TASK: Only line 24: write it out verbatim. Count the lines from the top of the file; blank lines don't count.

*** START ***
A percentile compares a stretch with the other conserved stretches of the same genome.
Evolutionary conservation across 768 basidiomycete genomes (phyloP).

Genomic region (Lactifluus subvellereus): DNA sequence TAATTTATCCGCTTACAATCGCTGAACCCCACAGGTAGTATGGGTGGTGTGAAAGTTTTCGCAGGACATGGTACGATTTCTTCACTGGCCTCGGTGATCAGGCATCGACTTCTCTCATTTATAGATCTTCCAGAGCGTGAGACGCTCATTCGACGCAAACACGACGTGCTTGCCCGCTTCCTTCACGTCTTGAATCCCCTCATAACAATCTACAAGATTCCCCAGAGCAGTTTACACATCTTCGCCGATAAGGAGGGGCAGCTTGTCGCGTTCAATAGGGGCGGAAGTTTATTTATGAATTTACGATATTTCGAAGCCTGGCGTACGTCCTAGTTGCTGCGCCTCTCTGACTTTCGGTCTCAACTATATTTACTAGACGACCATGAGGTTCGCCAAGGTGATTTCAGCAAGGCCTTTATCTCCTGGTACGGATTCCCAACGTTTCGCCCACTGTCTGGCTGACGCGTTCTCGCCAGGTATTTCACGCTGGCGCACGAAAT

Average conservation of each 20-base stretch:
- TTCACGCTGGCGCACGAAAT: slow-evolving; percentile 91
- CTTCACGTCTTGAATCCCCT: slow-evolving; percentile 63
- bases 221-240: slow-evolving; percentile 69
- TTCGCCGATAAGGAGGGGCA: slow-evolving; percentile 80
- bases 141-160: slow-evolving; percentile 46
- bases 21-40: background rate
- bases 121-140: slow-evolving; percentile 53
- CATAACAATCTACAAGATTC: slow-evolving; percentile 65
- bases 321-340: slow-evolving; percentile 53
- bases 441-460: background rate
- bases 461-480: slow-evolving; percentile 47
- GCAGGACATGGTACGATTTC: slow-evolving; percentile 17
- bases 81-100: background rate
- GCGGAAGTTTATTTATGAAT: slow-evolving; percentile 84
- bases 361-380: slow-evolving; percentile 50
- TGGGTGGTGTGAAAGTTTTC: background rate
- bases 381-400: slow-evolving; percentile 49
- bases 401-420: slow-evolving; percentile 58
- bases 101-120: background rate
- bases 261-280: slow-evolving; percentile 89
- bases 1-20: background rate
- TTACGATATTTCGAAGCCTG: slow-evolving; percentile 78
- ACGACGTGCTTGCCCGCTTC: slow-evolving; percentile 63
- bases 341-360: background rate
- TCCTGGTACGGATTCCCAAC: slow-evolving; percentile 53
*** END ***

- bases 261-280: slow-evolving; percentile 89